08.07.2010 - 08.07.2010 32 °C
We head off to Termini to get our tickets – we have gone for the Roma Pass, 3 days of travel, two museum entries and discounts off other stuff at 25 euros each. We jump into the Metro off to Ottavia station and head over to the Vatican. Into the museum first – not too long pleads G. We head into the museum starting with the pine cone plaza.
This is a great space with some great works, including the pinecone and the massive head of Augustus. Then into a garden with roman statues and sarcophagi. Amazing the skills they had working with marble all that time ago. We head round through the statues of roman emperors and grand ladies and into the Egyptian rooms.
There we see more sarcophagi and even a mummy on display. Then through a few more roman statues and into the hall of tapestries. After this, through to the amazing map rooms where a pope had a painted maps of the all the regions that the pope had at the time. We try to spot a lot of the places we have been, but it can be difficult as half the maps seem to be upside down. A few packs of Americans bulldoze through these rooms to keep to their schedules.
Next are the Raphael rooms where there are loads of frescoes put together by Raphael and his students. Beautiful colours and compositions show a great example of Renaissance mastery.
After this we head into the Sistine Chapel, which is about 8 metres wide, and around 40 metres long. Michaelangelo has done a pretty good job on the frescoes here – and it seemed a few other people have heard of it too – the place was packed. We spent quite a while in here enjoying the sight. The Final Judgement which covers one entire wall is fantastic, and the ceiling is amazing. But the walls often get overlooked - there are some great scenes there too, by some of the other masters of the time. And they were done quicker than the ceiling too - it took six years to paint – imagine how much trouble I would be in if it took me that long to paint the ceiling... The Sistine Chapel is the one place in the Vatican you can’t take photos – whether it is because of security (it’s the pope’s chapel) or so they can keep a hold of all the merchandise I don’t know. But still there are plenty of flashes going off and the guards are kept busy telling them off and shushing all and sundry when the volume gets too loud for a sacred spot...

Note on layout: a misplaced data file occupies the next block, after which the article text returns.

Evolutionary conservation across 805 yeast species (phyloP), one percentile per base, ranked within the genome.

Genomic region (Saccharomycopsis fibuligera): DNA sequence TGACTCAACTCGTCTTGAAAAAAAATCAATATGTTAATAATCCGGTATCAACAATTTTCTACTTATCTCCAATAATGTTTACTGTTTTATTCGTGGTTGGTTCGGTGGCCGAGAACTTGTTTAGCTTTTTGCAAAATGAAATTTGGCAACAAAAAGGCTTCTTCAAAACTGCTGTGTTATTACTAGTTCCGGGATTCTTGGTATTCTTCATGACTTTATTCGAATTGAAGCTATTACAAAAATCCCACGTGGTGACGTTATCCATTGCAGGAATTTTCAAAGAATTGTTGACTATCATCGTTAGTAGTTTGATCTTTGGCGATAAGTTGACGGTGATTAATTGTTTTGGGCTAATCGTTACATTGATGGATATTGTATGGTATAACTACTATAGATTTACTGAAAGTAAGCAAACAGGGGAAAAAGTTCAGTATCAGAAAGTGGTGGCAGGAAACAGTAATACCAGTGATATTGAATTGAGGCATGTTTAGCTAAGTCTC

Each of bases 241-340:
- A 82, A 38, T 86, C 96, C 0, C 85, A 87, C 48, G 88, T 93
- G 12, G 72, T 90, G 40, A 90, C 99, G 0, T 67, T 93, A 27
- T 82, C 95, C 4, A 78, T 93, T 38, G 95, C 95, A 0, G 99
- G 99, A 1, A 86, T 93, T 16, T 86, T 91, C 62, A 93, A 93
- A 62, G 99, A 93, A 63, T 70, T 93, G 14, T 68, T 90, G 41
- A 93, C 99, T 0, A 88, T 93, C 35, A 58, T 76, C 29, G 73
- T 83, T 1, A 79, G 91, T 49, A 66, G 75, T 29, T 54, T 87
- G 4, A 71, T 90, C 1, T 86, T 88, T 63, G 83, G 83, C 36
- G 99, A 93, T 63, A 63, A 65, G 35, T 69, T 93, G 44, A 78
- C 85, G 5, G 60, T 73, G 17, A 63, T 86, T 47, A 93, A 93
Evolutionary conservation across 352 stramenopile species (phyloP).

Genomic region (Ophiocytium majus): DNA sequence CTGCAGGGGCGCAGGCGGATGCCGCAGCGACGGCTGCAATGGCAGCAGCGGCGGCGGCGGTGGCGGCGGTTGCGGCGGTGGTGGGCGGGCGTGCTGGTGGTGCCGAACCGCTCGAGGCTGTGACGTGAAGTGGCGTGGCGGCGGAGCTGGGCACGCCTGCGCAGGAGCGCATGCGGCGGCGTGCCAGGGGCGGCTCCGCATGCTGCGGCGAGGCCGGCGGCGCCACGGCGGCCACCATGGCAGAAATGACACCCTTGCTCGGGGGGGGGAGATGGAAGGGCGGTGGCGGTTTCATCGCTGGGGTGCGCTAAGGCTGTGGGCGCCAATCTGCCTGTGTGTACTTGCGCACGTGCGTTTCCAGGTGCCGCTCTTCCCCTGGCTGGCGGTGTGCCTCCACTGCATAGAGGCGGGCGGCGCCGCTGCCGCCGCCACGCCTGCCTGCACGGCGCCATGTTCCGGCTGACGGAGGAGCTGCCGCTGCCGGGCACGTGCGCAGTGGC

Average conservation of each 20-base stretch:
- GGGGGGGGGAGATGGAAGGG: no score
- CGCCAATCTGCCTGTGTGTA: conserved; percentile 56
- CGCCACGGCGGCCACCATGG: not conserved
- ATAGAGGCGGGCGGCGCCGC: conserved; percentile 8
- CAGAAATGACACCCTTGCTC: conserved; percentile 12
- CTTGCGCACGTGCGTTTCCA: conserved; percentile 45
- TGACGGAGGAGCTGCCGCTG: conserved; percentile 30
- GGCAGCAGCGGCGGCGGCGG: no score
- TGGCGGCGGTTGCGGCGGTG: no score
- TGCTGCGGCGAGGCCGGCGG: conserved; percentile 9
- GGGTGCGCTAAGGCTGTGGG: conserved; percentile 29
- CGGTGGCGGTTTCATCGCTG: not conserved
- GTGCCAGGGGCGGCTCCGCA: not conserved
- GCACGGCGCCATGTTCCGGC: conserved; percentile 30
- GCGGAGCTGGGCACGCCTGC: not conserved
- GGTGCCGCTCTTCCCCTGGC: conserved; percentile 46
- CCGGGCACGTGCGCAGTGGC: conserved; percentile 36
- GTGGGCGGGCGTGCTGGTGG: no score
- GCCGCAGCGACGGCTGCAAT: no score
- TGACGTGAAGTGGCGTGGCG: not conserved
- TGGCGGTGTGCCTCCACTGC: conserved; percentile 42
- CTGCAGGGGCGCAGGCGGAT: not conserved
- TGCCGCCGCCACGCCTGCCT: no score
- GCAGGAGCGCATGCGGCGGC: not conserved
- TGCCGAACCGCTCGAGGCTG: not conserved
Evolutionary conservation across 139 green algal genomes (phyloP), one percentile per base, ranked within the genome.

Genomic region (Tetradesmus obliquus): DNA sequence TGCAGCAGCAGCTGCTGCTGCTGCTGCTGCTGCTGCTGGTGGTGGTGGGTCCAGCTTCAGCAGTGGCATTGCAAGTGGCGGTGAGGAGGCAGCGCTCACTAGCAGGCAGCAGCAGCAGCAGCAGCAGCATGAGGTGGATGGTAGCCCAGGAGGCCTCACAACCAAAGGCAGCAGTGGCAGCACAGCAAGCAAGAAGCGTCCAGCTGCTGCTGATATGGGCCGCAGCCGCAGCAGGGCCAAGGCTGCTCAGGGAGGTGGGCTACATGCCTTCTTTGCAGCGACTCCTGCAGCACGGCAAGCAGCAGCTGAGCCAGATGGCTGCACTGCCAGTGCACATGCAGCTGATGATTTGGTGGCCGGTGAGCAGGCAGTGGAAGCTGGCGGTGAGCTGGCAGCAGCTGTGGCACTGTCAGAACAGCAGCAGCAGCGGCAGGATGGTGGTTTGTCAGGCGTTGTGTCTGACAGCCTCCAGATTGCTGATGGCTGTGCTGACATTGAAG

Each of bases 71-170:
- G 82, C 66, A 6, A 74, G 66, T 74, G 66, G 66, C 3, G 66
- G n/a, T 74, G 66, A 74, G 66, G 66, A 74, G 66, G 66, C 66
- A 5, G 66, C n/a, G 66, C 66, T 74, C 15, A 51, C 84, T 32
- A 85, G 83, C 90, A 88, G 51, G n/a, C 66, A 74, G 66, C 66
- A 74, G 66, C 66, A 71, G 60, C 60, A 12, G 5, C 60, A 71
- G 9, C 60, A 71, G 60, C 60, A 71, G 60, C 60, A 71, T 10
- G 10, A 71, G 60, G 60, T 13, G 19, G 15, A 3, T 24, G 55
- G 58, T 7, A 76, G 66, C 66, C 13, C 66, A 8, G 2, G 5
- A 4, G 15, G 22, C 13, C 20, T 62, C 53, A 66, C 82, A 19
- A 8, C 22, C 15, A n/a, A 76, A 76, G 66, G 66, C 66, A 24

We join the rest of the thong, sorry, throng heading out in double time once the Sistine is done.
We are heading over to Basilica of St Peter to get a look around before it closes. G and I head up to the cupola. First there is a lift to get up the base of the dome, then you walk up the steps inside. There are really two domes, one inside the other. As you get higher, the walls bend further over which is really disorientating. Next a set of steps and a teeny spiral staircase up to the top of St Peter’s and the view over Rome. The 360 degree view gives you an appreciation of how much green there is around the seven hills. From here you can see a lot of the Roman remains as well as the more recent additions. After a while we head back down again.
There is not a lot of time to look around, but we do see Michelangelo’s very touching Pieta, and Bernini’s cover over the high altar, as well as the statue of St Peter, whose bronze foot is worn away from the pilgrims coming to touch him up.
As I am chased out at closing time, I take a couple of photos – it is pretty rare to get a photo of the basilica nearly empty. A couple of photos of the Swiss Guard (because you have to) and then we head out to a disappointing dinner.
San Lorenzo, where we are staying, on first inspection seems to be a bit of a rough neighbourhood, but most of that seems to come from the mass of tagging everywhere. There are some good honest restaurants around, a thriving nightlife, in a uni accommodation area. Some places you wouldn't go after dark though.